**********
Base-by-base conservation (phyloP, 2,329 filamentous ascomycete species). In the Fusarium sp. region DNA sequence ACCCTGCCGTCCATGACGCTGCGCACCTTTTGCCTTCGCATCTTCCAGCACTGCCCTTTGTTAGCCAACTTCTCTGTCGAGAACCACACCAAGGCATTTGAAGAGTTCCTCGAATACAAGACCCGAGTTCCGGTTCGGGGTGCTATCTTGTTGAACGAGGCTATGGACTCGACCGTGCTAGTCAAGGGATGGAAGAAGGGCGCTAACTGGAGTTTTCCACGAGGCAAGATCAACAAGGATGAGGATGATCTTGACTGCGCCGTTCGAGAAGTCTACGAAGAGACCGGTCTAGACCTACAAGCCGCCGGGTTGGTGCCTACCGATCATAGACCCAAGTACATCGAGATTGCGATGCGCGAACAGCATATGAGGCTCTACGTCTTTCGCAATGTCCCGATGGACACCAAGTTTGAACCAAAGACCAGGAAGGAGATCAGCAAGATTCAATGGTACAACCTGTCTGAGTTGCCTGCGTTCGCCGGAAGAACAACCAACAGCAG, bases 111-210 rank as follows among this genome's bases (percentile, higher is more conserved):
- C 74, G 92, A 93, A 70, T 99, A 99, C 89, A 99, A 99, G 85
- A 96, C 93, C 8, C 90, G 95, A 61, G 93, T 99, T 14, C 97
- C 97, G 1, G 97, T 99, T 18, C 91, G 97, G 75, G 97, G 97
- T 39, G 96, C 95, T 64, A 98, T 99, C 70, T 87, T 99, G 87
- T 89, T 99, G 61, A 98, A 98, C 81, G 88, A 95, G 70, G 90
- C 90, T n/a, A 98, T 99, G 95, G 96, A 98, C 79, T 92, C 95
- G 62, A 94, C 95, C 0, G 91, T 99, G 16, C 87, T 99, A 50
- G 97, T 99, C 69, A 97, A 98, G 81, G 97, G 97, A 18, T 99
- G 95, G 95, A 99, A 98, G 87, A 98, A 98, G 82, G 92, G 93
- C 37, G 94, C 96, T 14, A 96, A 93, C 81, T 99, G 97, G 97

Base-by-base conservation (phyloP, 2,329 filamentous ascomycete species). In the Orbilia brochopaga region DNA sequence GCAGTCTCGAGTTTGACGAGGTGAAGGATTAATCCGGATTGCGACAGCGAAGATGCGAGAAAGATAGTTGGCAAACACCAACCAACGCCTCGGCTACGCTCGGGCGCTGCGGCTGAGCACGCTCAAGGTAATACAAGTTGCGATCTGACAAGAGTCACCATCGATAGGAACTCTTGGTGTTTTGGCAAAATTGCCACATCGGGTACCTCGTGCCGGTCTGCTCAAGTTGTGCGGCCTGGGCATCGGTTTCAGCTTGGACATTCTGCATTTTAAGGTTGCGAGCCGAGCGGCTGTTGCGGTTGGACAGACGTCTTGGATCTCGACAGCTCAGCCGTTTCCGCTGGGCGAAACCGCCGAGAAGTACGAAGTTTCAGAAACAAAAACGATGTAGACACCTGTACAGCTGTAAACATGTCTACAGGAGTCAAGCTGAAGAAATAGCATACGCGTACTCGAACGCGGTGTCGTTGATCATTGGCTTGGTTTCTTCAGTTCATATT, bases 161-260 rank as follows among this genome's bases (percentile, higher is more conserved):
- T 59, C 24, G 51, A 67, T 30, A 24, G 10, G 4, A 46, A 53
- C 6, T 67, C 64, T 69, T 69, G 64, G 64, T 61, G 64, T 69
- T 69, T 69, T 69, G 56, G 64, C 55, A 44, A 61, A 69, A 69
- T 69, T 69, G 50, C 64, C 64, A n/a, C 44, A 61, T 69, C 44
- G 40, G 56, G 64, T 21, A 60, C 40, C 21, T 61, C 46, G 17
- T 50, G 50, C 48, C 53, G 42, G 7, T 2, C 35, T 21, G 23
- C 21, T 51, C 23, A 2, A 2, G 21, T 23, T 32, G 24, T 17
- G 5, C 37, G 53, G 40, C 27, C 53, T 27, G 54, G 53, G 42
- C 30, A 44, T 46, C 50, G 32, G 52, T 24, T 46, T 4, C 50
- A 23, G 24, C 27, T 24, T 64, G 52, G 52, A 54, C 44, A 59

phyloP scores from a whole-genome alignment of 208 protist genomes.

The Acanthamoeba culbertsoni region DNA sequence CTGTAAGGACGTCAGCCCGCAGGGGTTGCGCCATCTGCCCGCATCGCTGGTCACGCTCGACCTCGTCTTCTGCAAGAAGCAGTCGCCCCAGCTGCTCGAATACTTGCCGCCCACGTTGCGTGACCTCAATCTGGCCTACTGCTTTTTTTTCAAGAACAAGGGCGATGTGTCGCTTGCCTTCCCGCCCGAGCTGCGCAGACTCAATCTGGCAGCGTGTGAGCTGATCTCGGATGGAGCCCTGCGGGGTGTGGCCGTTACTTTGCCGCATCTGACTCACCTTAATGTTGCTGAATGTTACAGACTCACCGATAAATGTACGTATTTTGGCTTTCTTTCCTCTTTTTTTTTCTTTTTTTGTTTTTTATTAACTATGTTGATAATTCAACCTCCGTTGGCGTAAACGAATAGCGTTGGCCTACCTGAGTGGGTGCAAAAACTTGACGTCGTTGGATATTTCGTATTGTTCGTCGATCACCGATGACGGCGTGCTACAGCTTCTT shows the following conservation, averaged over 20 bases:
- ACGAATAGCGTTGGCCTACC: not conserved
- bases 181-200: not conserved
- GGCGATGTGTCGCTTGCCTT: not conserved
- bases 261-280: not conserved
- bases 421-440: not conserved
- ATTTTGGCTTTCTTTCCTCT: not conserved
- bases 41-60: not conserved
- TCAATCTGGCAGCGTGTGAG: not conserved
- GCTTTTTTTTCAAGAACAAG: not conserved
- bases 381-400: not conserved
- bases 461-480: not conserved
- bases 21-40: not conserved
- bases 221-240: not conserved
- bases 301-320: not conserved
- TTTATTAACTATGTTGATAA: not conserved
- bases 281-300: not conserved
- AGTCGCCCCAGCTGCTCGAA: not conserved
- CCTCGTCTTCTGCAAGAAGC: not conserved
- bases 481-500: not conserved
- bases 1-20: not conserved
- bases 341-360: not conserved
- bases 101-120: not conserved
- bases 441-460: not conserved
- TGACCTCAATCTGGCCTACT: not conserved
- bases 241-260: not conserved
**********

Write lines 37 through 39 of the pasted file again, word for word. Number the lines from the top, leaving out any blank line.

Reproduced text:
- bases 221-240: not conserved
- bases 301-320: not conserved
- TTTATTAACTATGTTGATAA: not conserved